2001: Wichita girl vanishes overnight; 50 officers scour neighborhoodBY ALEX BRANCH
The Wichita Eagle
Editor's note: Story originally published on Sept. 6, 2001
A 4-year-old girl who disappeared from her bed overnight remained missing late Wednesday night as 50 law enforcement officers scoured neighborhoods, parks and fields in north Wichita.
Police would not say whether they think Jaquilla Scales was abducted or wandered away from home. But they stressed that they were still approaching her disappearance as a missing person case rather than a criminal investig ation.
"We're still optimistic we can find her," said Wichita police Lt. Roy Mitchell.
Police focused much of their search on neighborhoods near 16th Street and Volutsia Avenue, and Grove Park, an area full of fields and shrubs stretching from the Canal Route to Hillside Avenue, and from 28th to 37th streets north.
Authorities would say only that information gathered through interviews with family members led them to that location.
As the news spread of the little girl's disappearance, however, Mitchell said more sources appeared.
"We are getting calls from the community on this," he said. "People are starting to call in. We're still putting things together."
The girl vanished from a home in the 1600 block of Volutsia Avenue, where she lives with her mother and several other relatives, family members said.
Jaquilla, wearing a knee-length nightshirt, was last seen at 12:30 a.m. Wednesday asleep in her bed with her great-grandmother and 2-year-old brother.
The mother was not at home, relatives said. Family members weren't clear about where the father lives.
When the great-grandmother awoke at about 3:50 a.m., she realized Jaquilla was gone, said Toni Scofield, Jaquilla's grandmother, who lives next-door.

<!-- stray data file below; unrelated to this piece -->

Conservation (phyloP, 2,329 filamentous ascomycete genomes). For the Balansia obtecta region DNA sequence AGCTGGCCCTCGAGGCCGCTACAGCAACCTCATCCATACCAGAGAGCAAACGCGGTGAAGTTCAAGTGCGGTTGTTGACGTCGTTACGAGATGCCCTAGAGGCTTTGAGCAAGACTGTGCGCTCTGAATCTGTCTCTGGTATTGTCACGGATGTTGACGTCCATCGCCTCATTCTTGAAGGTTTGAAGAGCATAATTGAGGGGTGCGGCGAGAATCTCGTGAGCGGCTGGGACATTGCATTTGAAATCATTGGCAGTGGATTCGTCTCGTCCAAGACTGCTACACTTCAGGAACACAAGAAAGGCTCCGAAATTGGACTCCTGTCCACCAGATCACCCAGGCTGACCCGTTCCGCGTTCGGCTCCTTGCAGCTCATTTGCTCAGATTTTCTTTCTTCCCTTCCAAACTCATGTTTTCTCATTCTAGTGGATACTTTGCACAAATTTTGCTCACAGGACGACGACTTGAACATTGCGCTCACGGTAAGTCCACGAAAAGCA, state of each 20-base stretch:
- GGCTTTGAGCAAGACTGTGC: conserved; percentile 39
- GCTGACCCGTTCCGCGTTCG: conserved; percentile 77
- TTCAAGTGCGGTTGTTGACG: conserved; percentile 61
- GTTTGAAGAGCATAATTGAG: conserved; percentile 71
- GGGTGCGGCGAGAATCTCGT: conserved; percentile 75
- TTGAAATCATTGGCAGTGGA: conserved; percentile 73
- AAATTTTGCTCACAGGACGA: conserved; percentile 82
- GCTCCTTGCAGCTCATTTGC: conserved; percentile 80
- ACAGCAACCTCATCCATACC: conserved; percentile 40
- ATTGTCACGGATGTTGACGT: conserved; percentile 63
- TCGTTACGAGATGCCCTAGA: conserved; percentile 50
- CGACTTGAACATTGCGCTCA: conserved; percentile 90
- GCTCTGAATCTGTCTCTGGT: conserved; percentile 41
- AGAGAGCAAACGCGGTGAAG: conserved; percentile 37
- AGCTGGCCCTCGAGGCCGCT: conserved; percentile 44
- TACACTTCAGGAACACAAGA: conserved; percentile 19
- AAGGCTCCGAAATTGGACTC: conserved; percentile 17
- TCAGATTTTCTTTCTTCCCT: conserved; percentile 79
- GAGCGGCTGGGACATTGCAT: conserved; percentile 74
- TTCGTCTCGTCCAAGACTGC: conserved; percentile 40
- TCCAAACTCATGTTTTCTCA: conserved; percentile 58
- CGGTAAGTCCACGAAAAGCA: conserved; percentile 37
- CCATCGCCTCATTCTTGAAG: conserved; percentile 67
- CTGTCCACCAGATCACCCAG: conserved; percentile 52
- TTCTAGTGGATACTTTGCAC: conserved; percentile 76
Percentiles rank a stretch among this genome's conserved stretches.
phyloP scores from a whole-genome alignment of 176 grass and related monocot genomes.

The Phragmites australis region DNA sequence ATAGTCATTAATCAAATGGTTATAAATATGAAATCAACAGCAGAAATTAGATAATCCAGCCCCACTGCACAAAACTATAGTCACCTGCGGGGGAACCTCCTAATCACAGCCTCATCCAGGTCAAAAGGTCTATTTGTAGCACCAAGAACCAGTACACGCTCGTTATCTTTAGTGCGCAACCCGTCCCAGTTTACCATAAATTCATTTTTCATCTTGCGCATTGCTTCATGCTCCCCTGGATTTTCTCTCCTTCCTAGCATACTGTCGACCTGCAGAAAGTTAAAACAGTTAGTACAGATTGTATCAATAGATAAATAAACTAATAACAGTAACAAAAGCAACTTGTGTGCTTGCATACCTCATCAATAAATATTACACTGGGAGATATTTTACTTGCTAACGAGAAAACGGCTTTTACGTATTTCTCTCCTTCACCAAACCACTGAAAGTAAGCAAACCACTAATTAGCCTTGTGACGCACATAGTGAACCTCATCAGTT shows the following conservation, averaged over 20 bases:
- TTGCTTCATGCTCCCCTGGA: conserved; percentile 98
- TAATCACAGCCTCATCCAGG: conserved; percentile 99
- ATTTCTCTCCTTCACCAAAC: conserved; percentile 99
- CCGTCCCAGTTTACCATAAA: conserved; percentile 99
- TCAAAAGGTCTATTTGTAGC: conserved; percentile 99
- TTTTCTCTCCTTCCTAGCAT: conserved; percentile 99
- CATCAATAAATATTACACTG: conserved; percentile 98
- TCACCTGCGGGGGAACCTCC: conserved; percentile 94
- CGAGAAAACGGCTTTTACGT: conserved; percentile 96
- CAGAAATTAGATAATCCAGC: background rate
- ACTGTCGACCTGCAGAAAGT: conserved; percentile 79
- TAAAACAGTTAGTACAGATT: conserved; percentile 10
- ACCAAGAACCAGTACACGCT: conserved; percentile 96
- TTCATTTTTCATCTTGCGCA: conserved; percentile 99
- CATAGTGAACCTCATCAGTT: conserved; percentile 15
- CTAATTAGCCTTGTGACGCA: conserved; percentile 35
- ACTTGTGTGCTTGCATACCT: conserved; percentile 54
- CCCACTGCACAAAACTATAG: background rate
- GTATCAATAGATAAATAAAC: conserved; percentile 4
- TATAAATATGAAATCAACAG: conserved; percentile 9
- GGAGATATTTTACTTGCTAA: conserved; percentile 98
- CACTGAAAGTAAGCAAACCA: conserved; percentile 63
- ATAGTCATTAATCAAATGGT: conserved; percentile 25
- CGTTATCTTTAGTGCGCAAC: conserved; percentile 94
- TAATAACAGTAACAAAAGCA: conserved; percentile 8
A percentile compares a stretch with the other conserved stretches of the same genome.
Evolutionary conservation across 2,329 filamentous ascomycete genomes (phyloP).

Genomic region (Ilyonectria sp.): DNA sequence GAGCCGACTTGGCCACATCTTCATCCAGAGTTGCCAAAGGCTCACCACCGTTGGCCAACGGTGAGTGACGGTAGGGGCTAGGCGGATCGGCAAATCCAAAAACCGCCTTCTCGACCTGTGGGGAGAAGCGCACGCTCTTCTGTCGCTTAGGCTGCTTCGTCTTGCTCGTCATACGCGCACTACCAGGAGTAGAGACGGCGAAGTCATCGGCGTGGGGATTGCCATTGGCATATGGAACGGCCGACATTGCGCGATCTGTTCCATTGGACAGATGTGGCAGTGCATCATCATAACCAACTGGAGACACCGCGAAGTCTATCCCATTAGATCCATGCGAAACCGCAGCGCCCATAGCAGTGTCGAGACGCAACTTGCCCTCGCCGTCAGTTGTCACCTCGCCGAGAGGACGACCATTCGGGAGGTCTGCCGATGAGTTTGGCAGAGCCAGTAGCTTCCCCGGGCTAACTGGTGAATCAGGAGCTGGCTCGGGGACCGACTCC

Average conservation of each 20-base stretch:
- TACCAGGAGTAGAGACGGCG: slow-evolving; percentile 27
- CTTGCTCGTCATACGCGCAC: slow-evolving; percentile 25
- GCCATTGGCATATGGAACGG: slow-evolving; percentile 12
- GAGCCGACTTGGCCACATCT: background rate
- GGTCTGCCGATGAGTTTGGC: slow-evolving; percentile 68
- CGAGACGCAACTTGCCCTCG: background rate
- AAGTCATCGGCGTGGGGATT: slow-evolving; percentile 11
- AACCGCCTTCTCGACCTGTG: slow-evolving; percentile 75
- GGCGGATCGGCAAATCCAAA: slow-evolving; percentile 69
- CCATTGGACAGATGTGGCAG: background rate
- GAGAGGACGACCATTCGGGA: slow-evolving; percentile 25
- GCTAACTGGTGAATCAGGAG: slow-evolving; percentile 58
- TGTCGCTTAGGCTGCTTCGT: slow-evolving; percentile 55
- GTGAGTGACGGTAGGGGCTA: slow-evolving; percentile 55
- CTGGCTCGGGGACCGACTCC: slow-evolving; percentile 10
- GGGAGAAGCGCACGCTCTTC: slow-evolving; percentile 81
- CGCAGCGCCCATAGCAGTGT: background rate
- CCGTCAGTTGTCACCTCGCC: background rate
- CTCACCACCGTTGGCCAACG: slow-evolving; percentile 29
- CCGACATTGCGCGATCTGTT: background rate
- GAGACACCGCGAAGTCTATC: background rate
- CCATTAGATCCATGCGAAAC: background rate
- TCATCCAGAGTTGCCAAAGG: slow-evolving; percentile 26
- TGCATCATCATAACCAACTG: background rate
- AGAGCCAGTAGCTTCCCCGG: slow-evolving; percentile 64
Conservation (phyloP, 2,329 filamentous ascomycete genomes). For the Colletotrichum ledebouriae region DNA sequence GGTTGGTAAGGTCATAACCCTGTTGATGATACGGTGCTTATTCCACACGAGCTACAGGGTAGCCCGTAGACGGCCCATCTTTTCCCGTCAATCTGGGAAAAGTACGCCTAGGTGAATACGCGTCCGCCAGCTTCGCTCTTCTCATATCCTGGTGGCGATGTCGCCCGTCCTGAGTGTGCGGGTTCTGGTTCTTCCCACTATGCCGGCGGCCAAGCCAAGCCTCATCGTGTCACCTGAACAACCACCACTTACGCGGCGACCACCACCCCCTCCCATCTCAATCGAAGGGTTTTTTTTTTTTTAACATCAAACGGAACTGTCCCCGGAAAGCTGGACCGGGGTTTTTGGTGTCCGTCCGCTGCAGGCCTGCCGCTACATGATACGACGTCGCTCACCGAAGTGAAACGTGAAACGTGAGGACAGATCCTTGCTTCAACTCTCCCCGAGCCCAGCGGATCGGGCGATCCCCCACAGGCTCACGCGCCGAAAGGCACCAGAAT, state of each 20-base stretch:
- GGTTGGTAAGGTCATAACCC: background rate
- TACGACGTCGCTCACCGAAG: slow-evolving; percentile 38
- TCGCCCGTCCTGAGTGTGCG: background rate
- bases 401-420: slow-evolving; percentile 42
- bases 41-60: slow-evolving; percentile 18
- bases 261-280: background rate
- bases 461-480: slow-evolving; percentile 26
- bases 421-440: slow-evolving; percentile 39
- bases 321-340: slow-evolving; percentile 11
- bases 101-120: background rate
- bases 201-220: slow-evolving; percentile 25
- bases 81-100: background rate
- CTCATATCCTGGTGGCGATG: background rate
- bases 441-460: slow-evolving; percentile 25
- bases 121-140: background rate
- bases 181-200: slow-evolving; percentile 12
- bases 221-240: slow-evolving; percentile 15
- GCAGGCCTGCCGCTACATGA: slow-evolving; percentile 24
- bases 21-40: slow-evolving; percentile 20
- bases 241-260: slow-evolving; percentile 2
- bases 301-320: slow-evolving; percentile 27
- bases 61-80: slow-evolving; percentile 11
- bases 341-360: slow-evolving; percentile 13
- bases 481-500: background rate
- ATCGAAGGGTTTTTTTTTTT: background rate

The back door was open, family members said. It wasn't locked because the lock was previously broken.
"I just pray that if someone took her they bring her back all right," Scofield said outside the home.
Police were called around 4 a.m., and officers flooded the neighborhood, blocking off the street in front of the house.
Cadets in blue training uniforms were brought in to help officers go door to door, passing out fliers bearing Jaquilla's picture.
A bloodhound and a German shepherd were used to track the girl's scent through the neighborhood. It didn't work.
The commotion and word of the girl's disappearance shook neighbors.
"I pulled up my blinds and said, 'Oh, my Lord,' " said Clarie Dempsey, who lives at 15th and Volutsia. "They had dogs walking and police everywhere. . . . That poor girl."
At about noon, police announced that they were moving their command post from the house on Volutsia north to Grove Park.
Early Wednesday evening, police closed the command post and conducted the investigation from their downtown headquarters.
Rain fell in the early afternoon, soaking police and Sedgwick County sheriff's deputies as they combed the park.
"We've got guys staying late," Mitchell said. "They're not afraid to get out there and hustle in the rain and the wind."
When the thunderstorm passed, the air grew hot and humid. Officers took short breaks to drink water and wring the sweat out of their socks.
Lt. John Speer spread a map across a plastic trash bin as he and other supervisors debated where to dispatch searchers.
Meanwhile, the search continued in Jaquilla's neighborhood.
Mitchell said that today's search would be as intense, but cover a tighter area.
As officers again went door to door Wednesday, Jaquilla's family spent much of the day sitting in chairs in the front yard.
It seemed to them that police were doing everything they could to find the girl.
"They look like they're searching hard," said Aletha Scofield, Jaquilla's aunt.
Police stopped several people as they tried to leave the neighborhood.
A young man driving a garbage truck was flagged down on his route through the area. Officers searched the back of his truck.
A man with a gray beard hauling watermelons was stopped while officers checked his trailer.
Family members watched, growing wearier as the day went on.
"It's getting really hard," Aletha Scofield said. "Every hour that passes makes it even worse."
A few family members agreed to talk on camera to television reporters.
Jaquilla's cousin, Tanisha Amuneke, stood in front of a camera talking about how scared she was for her little cousin.
Then her face fell.
"I don't want to talk anymore," she said, breaking into tears.
Another relative hugged her and walked her back to where the family had gathered.
They sat down together and waited.
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